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Portrait of Pius VII restored

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The archive recently restored a painting of Pope Pius VII, who was elected Pope on March 14, 1800, and served until his death on Aug. 20, 1823. While he is best known for guiding the Catholic Church through a tumultuous period in European history, he is also responsible for creating the Diocese of Boston in 1808. This oil-on-canvas piece was created shortly afterward, dating to the 1810s.

Pius VII was born Barnaba Chiaramonti, in Cesena, Italy, on Aug. 14, 1742. He was a distant relative of Pope Pius VI, on his mother's side of the family, and she herself entered the convent of the Carmelites after being widowed in 1750. He entered the Benedictines in 1756, at the age of 14, taking the name of Gregorio and pronouncing his vows two years later. It is noted that when he finished his studies, he was left with a strong desire to spiritualize the Church and move it away from worldly interests.

After completing his formal education, Pius VII taught at the Abbey of St. John in Parma, from 1766 to 1775, and then St. Anselm's, in Rome, until 1781. In 1783, he was appointed Bishop of Tivoli, and two years later Bishop of Imola, being elevated to cardinal simultaneously. Following the death of Pius VI, he travelled to Rome and took part in the papal conclave which lasted from Dec. 8, 1799, to March 14, 1800, and saw him selected as the new pope. He returned to Rome to assume this new role on July 3 of that year.

While fulfilling his previous assignments, Pius VII was constantly confronted with the political instability of the states surrounding him, and this trend would continue as his elevation to pope coincided with the rise of Napoleon in France. Out of this came the Concordat of 1801, which was produced following lengthy negotiations, and regulated relations between the Church and the state in France.

Amid some objections, Pius VII also attended Napoleon's consecration as emperor on Dec. 2, 1804, approving several exceptions to the ceremony -- such as permitting Napoleon to crown himself. Despite this gesture, tensions remained between the Holy Father and the Emperor, and only grew worse as Napoleon crowned himself King of Italy in 1805. Always steering towards a neutral course, Pius VII feared the Vatican would soon become a vassal state of France.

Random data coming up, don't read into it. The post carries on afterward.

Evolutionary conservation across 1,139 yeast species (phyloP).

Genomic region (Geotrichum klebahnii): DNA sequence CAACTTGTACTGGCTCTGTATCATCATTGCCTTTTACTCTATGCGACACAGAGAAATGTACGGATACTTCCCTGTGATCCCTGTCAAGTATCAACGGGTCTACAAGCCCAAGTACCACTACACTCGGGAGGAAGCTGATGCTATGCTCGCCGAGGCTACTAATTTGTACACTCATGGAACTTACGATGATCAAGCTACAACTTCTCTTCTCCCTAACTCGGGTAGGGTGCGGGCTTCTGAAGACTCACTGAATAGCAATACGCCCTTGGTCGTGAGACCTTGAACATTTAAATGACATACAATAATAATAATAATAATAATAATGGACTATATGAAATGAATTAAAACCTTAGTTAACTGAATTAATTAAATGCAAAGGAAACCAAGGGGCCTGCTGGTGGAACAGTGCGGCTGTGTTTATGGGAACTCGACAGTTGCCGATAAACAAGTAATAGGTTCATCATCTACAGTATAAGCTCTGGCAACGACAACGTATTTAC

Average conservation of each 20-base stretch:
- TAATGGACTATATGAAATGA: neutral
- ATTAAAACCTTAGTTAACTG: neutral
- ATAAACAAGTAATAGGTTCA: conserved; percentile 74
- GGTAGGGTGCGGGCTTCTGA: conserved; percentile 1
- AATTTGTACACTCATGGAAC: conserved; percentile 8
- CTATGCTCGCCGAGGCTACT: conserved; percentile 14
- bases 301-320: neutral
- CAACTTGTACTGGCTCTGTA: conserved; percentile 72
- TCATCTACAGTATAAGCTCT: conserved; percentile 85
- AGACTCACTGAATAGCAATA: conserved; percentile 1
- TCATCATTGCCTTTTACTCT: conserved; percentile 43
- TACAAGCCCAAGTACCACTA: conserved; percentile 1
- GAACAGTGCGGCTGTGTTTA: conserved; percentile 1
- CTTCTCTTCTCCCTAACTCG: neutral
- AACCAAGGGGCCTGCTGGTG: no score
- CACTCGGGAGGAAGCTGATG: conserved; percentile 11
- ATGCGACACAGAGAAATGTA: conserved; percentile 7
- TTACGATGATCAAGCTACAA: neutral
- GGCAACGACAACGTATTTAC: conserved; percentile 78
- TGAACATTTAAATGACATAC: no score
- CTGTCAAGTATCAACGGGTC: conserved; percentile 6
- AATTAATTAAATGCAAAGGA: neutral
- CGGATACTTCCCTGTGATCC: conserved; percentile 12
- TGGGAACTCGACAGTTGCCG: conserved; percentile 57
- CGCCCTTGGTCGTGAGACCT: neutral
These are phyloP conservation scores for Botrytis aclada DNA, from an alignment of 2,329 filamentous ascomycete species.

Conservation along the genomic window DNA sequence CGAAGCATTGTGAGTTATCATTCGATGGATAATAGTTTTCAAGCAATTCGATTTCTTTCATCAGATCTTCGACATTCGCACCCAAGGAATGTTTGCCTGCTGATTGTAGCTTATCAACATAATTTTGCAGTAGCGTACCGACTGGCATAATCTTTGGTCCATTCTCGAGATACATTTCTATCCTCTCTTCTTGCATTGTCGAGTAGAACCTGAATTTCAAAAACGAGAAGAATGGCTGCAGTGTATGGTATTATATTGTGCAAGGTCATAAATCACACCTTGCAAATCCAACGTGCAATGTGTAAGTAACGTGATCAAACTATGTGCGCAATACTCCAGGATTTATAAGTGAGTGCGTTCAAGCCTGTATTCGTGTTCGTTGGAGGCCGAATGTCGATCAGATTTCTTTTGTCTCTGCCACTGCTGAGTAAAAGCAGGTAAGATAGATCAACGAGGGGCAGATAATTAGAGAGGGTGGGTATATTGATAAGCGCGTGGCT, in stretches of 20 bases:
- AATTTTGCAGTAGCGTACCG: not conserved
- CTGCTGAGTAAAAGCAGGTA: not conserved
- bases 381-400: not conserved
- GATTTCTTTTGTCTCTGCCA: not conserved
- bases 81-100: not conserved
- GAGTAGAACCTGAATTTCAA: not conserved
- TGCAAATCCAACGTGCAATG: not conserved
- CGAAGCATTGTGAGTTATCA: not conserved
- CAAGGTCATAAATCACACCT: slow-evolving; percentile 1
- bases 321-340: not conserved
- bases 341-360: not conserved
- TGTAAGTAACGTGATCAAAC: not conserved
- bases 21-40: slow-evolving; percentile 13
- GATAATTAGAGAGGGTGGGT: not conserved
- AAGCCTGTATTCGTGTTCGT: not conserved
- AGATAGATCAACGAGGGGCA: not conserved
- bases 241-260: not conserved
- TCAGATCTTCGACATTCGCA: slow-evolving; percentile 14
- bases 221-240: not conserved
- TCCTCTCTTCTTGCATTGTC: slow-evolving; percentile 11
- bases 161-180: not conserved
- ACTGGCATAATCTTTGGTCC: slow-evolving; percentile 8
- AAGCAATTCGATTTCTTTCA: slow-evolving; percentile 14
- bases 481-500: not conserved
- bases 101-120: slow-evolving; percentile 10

Further events led to Pius VII's capture by French forces on July 10, 1809, at which time he was deported to Savona, Italy, and held captive. Three years later, he was moved to Fontainebleau, outside of Paris, where Napoleon hoped to convince him to acquiesce to his demands. This meeting produced the Concordat of Fontainebleau, which Pius VII later rescinded. Napoleon's failed military campaign in Russia, and subsequent military reversals, resulted in Pius VII being released, and he finally returned to Rome on May 24, 1814.

It is widely acknowledged that Pius VII saw the Church through one of the most tumultuous times in European history. His was a constant struggle of trying to keep the Church's values intact amidst a rapidly changing world, while at the same time trying to placate belligerent parties. He is often admired for his ability to make major decisions at critical moments, keeping the Church on course for political neutrality.

The painting was restored by John Arapoff of J. Arapoff Images. A second generation artist, his father was an accomplished painter who, following his conversion to Catholicism, focused on painting and restoring religious icons. An artist himself, John also appraises and professionally restores paintings and frames. He has previously done work for the Archdiocese of Boston and St. John's Seminary, among others, and stated that he is thrilled to have the opportunity to work for the Catholic Church.

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